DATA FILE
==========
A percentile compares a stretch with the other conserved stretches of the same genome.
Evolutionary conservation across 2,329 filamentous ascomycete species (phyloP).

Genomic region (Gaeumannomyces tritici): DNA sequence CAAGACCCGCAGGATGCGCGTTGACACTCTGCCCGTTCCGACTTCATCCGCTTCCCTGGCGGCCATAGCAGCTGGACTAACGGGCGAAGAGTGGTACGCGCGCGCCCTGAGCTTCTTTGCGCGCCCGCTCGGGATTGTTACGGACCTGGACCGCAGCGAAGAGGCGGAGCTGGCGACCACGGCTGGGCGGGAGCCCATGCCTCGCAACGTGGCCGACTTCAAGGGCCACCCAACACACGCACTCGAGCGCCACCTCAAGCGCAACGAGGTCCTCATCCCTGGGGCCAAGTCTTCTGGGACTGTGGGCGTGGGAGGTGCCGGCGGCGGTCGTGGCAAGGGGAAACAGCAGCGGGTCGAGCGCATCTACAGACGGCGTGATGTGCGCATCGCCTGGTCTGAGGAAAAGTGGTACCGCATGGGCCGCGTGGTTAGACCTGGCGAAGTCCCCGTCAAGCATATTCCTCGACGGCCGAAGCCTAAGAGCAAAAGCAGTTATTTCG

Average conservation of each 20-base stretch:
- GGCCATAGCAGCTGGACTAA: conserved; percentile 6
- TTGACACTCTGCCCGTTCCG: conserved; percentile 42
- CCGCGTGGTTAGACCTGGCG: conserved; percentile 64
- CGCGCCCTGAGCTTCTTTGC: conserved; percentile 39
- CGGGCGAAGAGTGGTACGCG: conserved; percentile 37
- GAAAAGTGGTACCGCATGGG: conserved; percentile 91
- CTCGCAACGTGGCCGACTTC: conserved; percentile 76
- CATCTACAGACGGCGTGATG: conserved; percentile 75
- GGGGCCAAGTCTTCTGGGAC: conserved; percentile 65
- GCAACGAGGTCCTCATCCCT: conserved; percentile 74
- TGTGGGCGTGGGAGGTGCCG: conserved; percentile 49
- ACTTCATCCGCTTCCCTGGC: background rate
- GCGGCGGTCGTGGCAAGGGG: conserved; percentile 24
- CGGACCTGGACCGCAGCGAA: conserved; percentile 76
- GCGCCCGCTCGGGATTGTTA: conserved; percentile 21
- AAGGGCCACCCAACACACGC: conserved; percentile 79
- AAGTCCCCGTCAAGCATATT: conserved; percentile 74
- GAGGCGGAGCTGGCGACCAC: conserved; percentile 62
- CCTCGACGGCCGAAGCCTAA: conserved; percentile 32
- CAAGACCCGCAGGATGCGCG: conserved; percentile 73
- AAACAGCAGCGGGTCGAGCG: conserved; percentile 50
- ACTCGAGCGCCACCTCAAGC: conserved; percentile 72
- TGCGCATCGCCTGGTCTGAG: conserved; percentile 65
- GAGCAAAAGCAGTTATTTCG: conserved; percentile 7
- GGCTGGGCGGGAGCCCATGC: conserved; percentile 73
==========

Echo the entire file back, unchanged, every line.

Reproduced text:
A percentile compares a stretch with the other conserved stretches of the same genome.
Evolutionary conservation across 2,329 filamentous ascomycete species (phyloP).

Genomic region (Gaeumannomyces tritici): DNA sequence CAAGACCCGCAGGATGCGCGTTGACACTCTGCCCGTTCCGACTTCATCCGCTTCCCTGGCGGCCATAGCAGCTGGACTAACGGGCGAAGAGTGGTACGCGCGCGCCCTGAGCTTCTTTGCGCGCCCGCTCGGGATTGTTACGGACCTGGACCGCAGCGAAGAGGCGGAGCTGGCGACCACGGCTGGGCGGGAGCCCATGCCTCGCAACGTGGCCGACTTCAAGGGCCACCCAACACACGCACTCGAGCGCCACCTCAAGCGCAACGAGGTCCTCATCCCTGGGGCCAAGTCTTCTGGGACTGTGGGCGTGGGAGGTGCCGGCGGCGGTCGTGGCAAGGGGAAACAGCAGCGGGTCGAGCGCATCTACAGACGGCGTGATGTGCGCATCGCCTGGTCTGAGGAAAAGTGGTACCGCATGGGCCGCGTGGTTAGACCTGGCGAAGTCCCCGTCAAGCATATTCCTCGACGGCCGAAGCCTAAGAGCAAAAGCAGTTATTTCG

Average conservation of each 20-base stretch:
- GGCCATAGCAGCTGGACTAA: conserved; percentile 6
- TTGACACTCTGCCCGTTCCG: conserved; percentile 42
- CCGCGTGGTTAGACCTGGCG: conserved; percentile 64
- CGCGCCCTGAGCTTCTTTGC: conserved; percentile 39
- CGGGCGAAGAGTGGTACGCG: conserved; percentile 37
- GAAAAGTGGTACCGCATGGG: conserved; percentile 91
- CTCGCAACGTGGCCGACTTC: conserved; percentile 76
- CATCTACAGACGGCGTGATG: conserved; percentile 75
- GGGGCCAAGTCTTCTGGGAC: conserved; percentile 65
- GCAACGAGGTCCTCATCCCT: conserved; percentile 74
- TGTGGGCGTGGGAGGTGCCG: conserved; percentile 49
- ACTTCATCCGCTTCCCTGGC: background rate
- GCGGCGGTCGTGGCAAGGGG: conserved; percentile 24
- CGGACCTGGACCGCAGCGAA: conserved; percentile 76
- GCGCCCGCTCGGGATTGTTA: conserved; percentile 21
- AAGGGCCACCCAACACACGC: conserved; percentile 79
- AAGTCCCCGTCAAGCATATT: conserved; percentile 74
- GAGGCGGAGCTGGCGACCAC: conserved; percentile 62
- CCTCGACGGCCGAAGCCTAA: conserved; percentile 32
- CAAGACCCGCAGGATGCGCG: conserved; percentile 73
- AAACAGCAGCGGGTCGAGCG: conserved; percentile 50
- ACTCGAGCGCCACCTCAAGC: conserved; percentile 72
- TGCGCATCGCCTGGTCTGAG: conserved; percentile 65
- GAGCAAAAGCAGTTATTTCG: conserved; percentile 7
- GGCTGGGCGGGAGCCCATGC: conserved; percentile 73